Describing and analyzing the approach of the Christian Right is the task of this chapter. Certain commitments lie at the heart of Christian conservatives’ engagement with American culture:
- America belongs to religious people by virtue of its Christian history. Some see this history as explicitly Christian, others as a general sense of the recognition of a religious sphere over the government and people of America. This Christian character resulted in the blessings and greatness that the United States has enjoyed.
- American culture is changing for the worse, something often blamed on powerful liberal elites and interest groups. The groups are hostile to Christians and promote the mockery and discrimination against Christians. The word “persecution” is sometimes used.
- Christians must take action, including in politics. This is the context of much of the world-changing rhetoric that he looks at in the first few chapters of Essay I.
The style of engagement is usually to call for prayer and action, including voting and expressing “demands” of politicians (especially the Republican politicians that Christian conservatives helped to elect) and media outlets to address the concerns of Christians or to stop what is considered offensive behavior. While most of the Christian action groups are nonpartisan group, the net effect is to be intensely partisan. I read Doug Wilson’s review of this chapter before I read the chapter for myself, but having read the chapter I agree with his view that Hunter says “partisan” like it’s an inherently bad thing. But while partisanship for its own sake is terrible and one of the things that really hurts our political system, it’s impossible to argue that Christian conservatives’ vision for a good society could be advanced by the Democrats. I’m not saying that Christians can’t vote for Democrats (I have), but instead that it would make no sense to think that Chuck Colson would ever vote for the modern Democratic party given his views not only on abortion (which I share) and other cultural issues (which I often agree on), but also on economic policy and limited government (which I’m still trying to sort out).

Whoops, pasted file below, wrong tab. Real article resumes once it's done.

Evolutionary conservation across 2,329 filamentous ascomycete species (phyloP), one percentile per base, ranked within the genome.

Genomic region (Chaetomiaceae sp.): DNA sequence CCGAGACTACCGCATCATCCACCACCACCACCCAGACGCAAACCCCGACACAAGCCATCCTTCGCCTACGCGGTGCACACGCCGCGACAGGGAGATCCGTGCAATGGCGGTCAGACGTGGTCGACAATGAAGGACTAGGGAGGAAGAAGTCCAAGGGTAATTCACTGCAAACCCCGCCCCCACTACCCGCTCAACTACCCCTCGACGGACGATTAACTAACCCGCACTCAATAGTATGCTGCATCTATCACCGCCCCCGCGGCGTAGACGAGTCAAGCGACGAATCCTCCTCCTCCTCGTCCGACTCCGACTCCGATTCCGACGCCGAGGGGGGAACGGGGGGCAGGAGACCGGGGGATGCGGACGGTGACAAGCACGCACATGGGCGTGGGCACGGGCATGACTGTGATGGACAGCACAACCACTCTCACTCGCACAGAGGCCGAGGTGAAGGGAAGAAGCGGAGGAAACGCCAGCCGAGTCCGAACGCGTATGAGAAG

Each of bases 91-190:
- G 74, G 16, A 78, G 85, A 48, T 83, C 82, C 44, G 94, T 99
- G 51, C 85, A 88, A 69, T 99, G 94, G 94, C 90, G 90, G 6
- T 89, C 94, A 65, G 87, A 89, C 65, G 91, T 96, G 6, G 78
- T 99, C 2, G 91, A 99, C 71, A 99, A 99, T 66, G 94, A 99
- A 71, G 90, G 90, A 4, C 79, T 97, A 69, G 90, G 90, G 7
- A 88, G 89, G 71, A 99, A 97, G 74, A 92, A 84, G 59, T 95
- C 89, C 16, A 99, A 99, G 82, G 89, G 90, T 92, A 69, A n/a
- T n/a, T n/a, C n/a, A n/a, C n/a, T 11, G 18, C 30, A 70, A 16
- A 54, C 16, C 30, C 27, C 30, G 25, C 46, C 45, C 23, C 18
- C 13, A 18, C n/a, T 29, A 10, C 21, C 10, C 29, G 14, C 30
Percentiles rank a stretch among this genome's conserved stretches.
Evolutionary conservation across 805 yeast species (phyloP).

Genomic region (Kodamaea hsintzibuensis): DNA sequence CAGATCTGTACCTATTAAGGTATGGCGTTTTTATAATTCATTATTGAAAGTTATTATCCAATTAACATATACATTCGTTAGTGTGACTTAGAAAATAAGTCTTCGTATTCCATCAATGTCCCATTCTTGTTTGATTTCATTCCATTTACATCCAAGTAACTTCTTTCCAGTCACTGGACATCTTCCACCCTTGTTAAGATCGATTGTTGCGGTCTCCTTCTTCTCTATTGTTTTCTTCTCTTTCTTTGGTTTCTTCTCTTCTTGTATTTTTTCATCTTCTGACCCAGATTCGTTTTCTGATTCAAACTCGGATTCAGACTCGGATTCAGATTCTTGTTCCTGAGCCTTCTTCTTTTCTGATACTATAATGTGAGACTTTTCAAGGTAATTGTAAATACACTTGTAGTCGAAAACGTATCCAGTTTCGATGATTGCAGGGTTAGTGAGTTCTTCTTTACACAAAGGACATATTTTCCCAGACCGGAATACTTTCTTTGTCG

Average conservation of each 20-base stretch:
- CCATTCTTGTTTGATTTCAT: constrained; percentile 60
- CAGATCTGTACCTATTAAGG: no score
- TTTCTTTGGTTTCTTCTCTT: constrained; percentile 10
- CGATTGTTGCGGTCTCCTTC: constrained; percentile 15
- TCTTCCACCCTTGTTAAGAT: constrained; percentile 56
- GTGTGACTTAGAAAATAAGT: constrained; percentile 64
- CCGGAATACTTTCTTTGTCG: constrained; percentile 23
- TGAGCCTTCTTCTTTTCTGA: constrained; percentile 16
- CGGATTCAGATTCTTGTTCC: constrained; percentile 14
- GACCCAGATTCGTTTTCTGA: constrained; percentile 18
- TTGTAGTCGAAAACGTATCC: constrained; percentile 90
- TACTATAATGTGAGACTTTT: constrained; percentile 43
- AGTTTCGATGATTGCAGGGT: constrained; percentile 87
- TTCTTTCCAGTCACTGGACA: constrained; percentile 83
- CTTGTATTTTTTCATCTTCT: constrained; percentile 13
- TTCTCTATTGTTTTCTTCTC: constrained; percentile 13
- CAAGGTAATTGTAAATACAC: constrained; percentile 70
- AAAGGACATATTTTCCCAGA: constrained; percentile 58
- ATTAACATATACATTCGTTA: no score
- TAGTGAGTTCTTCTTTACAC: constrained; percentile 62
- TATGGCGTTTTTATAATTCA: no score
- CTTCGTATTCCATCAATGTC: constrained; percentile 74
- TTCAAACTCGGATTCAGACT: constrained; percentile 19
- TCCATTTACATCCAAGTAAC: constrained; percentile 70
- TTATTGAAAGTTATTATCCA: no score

As far as the Christian Right approach to politics, I think that he described it pretty well. There’s definitely a “take America back” motif running through much of the rhetoric. There are four concerns that I have with this.
- Sometimes it seems that the talk of restoring moral values is an attempt to restore an America where people behave better rather than an attempt to really present the gospel message of salvation. I am going to use Chuck Colson as an example here, realizing that he is in many ways a wise, dedicated, faithful servant of God from whom I can learn much about clear thinking and the courage to stand for truth. From reading his Breakpoint messages, though, it can sometimes seem that his concern for virtue can be detached from the gospel (see an example here, where he talks about the virtue of deferred gratification). I realize that he wants to make practical arguments that make sense to non-Christians too, and I respect that. Michael Horton said that Charles Finney was the forerunner of Jerry Falwell (and Jim Wallis) because he saw the church as a way to make society better. I think that we want to be careful about pressing Christianity into the service of America to the point that it can obscure the proclamation of the full gospel.